Paxton moves to dismiss the charges against him

To be expected.

Best mugshot ever

[Ken] Paxton’s legal team announced late Monday it had filed six motions to quash the three indictments against him, citing problems with the grand jury process. They also raised other objections to the case in four pretrial applications for writ of habeas corpus.

A Collin County grand jury indicted Paxton earlier this year on charges of misleading investors in a technology company before he was attorney general. Paxton pleaded not guilty.

Paxton’s legal team has raised the prospect that the grand jury was “empaneled in a matter inconsistent with law.” Last month, his lawyers won access to information related to the makeup of the panel.

The special prosecutors handling the indictments have maintained “absolutely nothing improper” happened in the formation of the grand jury. In a statement late Friday, special prosecutor Brian Wice said the motions to quash are “so clearly baseless, neither merits comment.”

A copy of the motions can be found at the DMN Scoop blog, which contains some other interesting tidbits.

Among the allegations in the motion to quash are that [District Judge Chris] Oldner [who oversaw the selection of the grand jurors in Collin County who indicted Paxton] breached the secrecy of the grand jury process by telling his wife that Paxton had been indicted. His wife, Cissy Oldner, then told Collin County commissioner Susan Fletcher about the sealed indictments, according to allegations in the defense’s motion.

Oldner also is accused of entering the grand jury room two separate times during the July 7 session when Paxton was indicted on the charge of failing to register as a securities agent. The defense team also states that Oldner improperly held onto that July 7 indictment until July 28.

The judge, who ultimately recused himself from the case, also issued warrants for Paxton’s arrest rather than allowing him to appear by summons. “It is reasonable to deduce that this was a vindictive action meant to publicly embarrass and humiliate Paxton,” the defense motion states.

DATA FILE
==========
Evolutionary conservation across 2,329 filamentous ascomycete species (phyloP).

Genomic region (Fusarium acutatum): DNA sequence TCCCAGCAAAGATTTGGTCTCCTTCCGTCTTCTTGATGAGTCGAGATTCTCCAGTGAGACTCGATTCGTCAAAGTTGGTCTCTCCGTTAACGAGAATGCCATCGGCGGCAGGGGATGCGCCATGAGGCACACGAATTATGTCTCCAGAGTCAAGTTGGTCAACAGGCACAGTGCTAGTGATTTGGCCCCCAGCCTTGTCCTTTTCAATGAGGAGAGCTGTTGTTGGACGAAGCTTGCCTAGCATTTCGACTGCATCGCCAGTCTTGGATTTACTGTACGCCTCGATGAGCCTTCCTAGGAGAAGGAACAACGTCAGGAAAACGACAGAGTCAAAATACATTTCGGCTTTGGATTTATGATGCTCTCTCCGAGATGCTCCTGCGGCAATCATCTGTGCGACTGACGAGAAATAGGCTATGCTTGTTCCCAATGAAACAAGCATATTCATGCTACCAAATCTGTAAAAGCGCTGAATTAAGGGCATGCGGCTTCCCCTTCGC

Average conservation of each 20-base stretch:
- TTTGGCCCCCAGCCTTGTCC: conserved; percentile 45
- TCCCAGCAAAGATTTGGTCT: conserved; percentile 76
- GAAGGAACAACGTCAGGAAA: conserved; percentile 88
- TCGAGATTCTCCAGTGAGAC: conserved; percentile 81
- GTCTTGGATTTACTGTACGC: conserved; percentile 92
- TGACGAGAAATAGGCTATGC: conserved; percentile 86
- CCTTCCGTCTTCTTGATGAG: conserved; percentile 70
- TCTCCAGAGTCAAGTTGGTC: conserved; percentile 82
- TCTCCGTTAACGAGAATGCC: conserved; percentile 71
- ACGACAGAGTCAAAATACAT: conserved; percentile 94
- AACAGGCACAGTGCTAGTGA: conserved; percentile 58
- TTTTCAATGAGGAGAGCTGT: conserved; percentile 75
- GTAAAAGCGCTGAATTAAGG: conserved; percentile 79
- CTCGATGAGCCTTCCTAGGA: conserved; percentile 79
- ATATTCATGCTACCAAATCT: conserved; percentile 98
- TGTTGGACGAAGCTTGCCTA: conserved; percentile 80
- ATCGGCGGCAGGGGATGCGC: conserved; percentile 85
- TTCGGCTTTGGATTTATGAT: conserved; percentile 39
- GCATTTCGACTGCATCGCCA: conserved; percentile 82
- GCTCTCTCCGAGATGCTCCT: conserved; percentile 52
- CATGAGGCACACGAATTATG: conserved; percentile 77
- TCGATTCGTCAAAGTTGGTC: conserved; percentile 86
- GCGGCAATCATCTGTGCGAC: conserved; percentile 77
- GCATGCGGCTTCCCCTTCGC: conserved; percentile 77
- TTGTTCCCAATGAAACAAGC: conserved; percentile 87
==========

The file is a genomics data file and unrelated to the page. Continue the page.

Among the other motions filed late Monday:

– One accused the special prosecutors of improperly providing details to the media about the evidence going before the grand jury. The special prosecutors are also accused of improperly leaking details from the July indictments to media before the indictments were unsealed. The defense motion calls the media interviews and leaks “a clear attempt to taint the potential criminal jury pool.”

– One alleges the indictment for failure to register as a securities agent must be quashed because the three-year statute of limitations on prosecution had passed. The indictment came July 7. Any solicitation by Paxton occurred on or before June 26, 2012, according to the defense team’s motion.

– Two motions sought to quash the indictments because they failed to give adequate notice of specific charges against Paxton and failed to state the specific offense. For example, according to the motion, the indictment failed to say whether Paxton had solicited potential clients or advised existing clients. In another example, the securities fraud indictments allege Paxton was compensated with 100,000 shares of Servergy stock in each of the two instances. But Paxton had only 100,000 shares total, creating an inconsistency that should prompt the indictments to be quashed, the defense argued.

– One moved to quash the indictments because the cases were not referred by the Texas State Securities Board, which has primary jurisdiction over security offenses. The motion also argued that Paxton was already sanctioned by the securities board for failing to register as a securities agent. Seeking criminal charges for the same action would constitute double jeopardy, the motion alleged.

This story provides more details of the defense’s claims, as well as some analysis of their chances for success.

“There is a perception that there are people that are in the pro-Paxton camp,” said Plano attorney Todd Shapiro, who is the son of former Republican state Sen. Florence Shapiro, who was succeeded in her Senate seat by Paxton. “There are others that are in the anti-Paxton camp.”